A few years ago, I wrote an article extolling that quintessential Jewish food — cholent, the one dish that is absolutely, positively Jewish.
Cholent (known as hamin or dafina or a variety of other names in the Sephardi kitchen) is a slow-cooked, flavorful stew-type dish served at the Shabbat lunch meal in traditional Jewish communities.
Here’s a short review: Because igniting a flame and scratch-cooking is not allowed on Shabbat, cholent is pre-cooked and put in the oven or on a “blech” (a piece of tin covering a gas flame on the stove top) before the start of Shabbat and left to simmer all night.
Years ago in Europe — and not too long ago in Israel — cholent pots were left overnight in the local baker’s oven; today, as often as not, they are made in crock pots or spend the night in the oven or on an electric Shabbat warming tray. The aroma just can’t be beat.
There are as many kinds of cholent as there are Jews hailing from different ethnic backgrounds. But usually, cholent contains some combination of beef or chicken, potatoes, rice or whole wheat berries, and beans or chick peas. Ashkenazi cholent often contains kishke or helzel — a sausage casing or a chicken neck skin stuffed with a flour-based mixture.
Sephardi cholents are often spiced with combinations of turmeric, cumin, and cinnamon, while Ashkenazis usually prefer salt, pepper, paprika and garlic.
Many Sephardim will add huevos haminados — whole eggs in the shell that develop a creamy texture and turn brown overnight.
Now, I don’t want to brag, but my son makes a cholent that has guests begging for more. The same recipe can be made with less oil and with lower-fat, skinless turkey or chicken.
Those sticking to a low-carb regime can add prepared vegetables in a cooking bag to the pot (we do this often).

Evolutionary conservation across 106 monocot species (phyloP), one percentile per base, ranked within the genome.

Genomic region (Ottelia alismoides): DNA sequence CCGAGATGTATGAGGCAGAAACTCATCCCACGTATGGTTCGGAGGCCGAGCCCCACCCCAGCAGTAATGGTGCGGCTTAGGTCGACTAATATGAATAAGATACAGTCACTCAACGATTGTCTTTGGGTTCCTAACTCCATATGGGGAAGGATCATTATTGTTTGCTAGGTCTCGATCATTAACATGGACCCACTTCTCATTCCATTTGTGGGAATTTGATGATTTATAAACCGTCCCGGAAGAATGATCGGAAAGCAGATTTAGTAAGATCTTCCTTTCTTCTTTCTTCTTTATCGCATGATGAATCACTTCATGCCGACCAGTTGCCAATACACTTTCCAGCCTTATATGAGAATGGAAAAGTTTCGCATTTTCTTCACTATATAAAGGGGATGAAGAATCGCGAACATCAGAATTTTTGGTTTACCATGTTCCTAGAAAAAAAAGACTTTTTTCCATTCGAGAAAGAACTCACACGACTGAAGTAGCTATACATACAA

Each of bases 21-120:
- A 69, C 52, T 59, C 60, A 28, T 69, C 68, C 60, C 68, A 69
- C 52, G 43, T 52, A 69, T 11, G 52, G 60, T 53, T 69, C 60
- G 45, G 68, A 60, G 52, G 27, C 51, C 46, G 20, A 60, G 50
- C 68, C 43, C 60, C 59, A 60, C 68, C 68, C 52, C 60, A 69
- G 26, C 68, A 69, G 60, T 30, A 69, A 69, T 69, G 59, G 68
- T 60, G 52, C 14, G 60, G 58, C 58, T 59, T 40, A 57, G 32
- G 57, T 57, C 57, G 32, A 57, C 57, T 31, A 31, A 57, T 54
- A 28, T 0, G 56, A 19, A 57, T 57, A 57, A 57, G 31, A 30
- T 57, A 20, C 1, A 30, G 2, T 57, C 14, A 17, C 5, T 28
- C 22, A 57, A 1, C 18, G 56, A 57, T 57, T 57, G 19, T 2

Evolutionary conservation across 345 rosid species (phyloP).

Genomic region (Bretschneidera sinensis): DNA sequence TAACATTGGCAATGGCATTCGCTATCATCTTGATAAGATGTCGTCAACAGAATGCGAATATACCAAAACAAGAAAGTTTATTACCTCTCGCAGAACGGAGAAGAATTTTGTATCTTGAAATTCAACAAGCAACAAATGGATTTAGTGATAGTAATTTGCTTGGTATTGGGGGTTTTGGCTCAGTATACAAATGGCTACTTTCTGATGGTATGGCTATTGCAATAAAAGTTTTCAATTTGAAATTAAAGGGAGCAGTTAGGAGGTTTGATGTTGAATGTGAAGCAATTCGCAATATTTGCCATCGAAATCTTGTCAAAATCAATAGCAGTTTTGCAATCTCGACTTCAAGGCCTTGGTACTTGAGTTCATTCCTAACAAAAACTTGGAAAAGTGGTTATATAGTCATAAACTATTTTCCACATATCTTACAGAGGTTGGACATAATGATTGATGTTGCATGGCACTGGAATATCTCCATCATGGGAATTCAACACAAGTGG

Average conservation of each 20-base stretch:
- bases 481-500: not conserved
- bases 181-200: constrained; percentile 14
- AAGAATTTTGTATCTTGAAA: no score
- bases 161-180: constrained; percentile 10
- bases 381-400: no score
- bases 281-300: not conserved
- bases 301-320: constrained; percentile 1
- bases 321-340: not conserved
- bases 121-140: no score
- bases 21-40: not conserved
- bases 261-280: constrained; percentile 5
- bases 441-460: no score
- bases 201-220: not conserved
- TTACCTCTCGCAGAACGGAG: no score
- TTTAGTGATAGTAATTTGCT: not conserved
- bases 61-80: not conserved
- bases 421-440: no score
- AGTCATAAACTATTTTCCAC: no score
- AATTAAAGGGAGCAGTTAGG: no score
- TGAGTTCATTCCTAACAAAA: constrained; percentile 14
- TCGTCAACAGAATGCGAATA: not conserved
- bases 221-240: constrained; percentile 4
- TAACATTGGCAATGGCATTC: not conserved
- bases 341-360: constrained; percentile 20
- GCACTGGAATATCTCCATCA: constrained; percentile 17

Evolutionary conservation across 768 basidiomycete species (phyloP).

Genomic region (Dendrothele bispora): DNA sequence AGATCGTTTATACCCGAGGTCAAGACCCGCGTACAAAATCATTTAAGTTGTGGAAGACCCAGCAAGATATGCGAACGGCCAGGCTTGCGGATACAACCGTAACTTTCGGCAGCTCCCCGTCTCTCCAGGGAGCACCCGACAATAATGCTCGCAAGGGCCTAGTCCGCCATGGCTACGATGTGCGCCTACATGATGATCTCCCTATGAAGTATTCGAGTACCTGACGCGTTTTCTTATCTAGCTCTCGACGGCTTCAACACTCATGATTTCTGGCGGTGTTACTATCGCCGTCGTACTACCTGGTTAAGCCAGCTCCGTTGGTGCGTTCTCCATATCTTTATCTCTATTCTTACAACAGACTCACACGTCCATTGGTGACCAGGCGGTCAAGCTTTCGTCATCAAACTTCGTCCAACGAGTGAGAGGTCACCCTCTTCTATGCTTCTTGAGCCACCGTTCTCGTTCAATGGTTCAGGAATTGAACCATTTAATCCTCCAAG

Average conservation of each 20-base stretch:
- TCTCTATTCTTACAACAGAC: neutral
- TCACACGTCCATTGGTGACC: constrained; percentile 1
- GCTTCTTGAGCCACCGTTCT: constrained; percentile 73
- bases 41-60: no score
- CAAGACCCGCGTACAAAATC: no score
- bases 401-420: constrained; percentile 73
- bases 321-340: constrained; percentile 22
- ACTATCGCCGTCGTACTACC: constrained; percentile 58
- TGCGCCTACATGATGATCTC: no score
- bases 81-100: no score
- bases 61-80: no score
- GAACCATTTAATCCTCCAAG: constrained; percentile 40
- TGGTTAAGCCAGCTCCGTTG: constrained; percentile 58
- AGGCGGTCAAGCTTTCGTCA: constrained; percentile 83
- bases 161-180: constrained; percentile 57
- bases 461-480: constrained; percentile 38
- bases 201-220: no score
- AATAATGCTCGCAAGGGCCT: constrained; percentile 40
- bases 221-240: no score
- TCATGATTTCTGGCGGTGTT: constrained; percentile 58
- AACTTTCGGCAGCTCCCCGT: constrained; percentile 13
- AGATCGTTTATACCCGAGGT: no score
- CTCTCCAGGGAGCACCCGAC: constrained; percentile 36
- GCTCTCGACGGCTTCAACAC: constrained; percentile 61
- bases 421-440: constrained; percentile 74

As much as we enjoy my son’s cholent, we do like a change once in a while. So here are a couple of options along with the standard: Chicken and Israeli Couscous Cholent, Parve Cholent and a Sephardi cholent.
Whatever kind you choose, don’t forget that a Shabbat nap is de rigueur following a cholent meal. It’s distinctly a taste of the world to come.
Chicken and Israeli Couscous Cholent
“Israeli couscous” is a toasted pasta marketed by Osem. Remove chicken skin before cooking, if desired.
4 chicken legs
4 chicken thighs
2 Tbsps. and 1⁄2 cup olive oil
2 medium onions, roughly chopped
1 lb. bag Israeli couscous
salt and freshly ground pepper to taste
4-6 medium potatoes, coarsely sliced
Rinse chicken pieces in cold water. Heat olive oil in a large pot and brown pieces (in batches) on both sides. Remove chicken from pot and set aside.
Add 1⁄2 cup olive oil; heat. Add onions and saute slowly, stirring with a wooden spoon, until dark golden. Add couscous and continue to saute for 2 minutes. Season with salt and pepper and add 4 cups of water. Lower heat to simmer and continue to cook for 8 minutes. Remove from heat.